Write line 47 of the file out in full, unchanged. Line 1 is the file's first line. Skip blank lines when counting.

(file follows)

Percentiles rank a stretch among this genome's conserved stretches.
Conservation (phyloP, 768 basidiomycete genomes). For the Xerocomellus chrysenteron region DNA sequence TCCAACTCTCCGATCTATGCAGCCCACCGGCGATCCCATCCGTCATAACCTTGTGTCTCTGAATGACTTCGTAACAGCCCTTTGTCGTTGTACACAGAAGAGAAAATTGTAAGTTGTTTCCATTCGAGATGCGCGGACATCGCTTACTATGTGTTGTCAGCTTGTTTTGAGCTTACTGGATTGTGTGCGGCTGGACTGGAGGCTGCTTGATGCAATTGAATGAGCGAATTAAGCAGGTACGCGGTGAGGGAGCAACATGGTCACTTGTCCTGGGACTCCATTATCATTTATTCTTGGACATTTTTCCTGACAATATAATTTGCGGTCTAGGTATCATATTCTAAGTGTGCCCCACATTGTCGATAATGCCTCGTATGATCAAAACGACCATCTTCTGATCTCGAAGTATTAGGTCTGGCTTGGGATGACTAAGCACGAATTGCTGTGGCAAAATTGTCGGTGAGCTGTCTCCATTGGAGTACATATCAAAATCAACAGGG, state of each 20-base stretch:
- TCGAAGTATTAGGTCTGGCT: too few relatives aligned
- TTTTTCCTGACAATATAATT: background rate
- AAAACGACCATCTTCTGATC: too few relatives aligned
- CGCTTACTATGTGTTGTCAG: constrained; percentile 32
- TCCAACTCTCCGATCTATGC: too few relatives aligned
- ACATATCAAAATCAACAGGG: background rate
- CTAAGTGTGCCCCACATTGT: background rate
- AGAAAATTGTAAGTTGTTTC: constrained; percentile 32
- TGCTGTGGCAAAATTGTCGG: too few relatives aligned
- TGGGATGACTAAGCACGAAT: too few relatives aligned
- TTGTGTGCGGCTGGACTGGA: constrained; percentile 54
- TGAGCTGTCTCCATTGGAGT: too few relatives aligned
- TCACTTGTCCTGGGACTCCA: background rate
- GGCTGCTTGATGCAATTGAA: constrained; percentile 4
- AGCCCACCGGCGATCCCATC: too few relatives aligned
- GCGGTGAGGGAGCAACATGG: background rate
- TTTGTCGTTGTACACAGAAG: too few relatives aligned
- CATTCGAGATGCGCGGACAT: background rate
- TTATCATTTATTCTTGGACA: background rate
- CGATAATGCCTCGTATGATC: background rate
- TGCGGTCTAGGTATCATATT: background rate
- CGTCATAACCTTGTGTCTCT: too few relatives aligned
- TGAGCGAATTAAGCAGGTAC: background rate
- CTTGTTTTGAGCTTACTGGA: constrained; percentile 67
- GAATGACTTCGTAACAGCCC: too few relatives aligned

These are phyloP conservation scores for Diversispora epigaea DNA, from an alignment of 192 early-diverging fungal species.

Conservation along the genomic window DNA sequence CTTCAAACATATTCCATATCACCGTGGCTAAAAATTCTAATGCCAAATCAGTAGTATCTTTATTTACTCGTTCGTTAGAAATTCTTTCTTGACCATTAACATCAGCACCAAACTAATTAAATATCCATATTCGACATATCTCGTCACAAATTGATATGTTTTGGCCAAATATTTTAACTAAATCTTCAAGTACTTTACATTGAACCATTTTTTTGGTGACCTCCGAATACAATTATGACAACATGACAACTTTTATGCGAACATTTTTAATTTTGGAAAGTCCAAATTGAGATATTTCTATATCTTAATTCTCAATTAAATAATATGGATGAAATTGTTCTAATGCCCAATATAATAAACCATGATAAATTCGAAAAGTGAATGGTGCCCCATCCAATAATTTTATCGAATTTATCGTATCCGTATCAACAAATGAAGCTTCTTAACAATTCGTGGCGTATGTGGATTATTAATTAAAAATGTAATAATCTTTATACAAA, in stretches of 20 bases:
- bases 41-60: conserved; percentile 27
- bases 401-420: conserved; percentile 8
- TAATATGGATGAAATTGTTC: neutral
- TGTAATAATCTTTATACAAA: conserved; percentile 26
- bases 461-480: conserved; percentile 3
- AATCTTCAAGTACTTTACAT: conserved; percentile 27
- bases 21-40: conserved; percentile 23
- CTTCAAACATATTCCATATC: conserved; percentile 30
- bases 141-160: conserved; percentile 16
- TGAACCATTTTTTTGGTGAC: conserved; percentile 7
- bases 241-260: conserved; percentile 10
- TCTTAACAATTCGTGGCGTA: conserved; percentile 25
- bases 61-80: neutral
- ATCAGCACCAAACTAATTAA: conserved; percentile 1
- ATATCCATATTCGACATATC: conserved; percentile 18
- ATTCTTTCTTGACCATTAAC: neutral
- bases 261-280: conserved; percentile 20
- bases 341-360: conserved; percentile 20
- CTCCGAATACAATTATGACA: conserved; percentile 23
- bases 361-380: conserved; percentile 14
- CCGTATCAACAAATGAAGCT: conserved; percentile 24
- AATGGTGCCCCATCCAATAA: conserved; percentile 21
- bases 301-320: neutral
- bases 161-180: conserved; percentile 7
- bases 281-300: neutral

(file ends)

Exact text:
- bases 341-360: conserved; percentile 20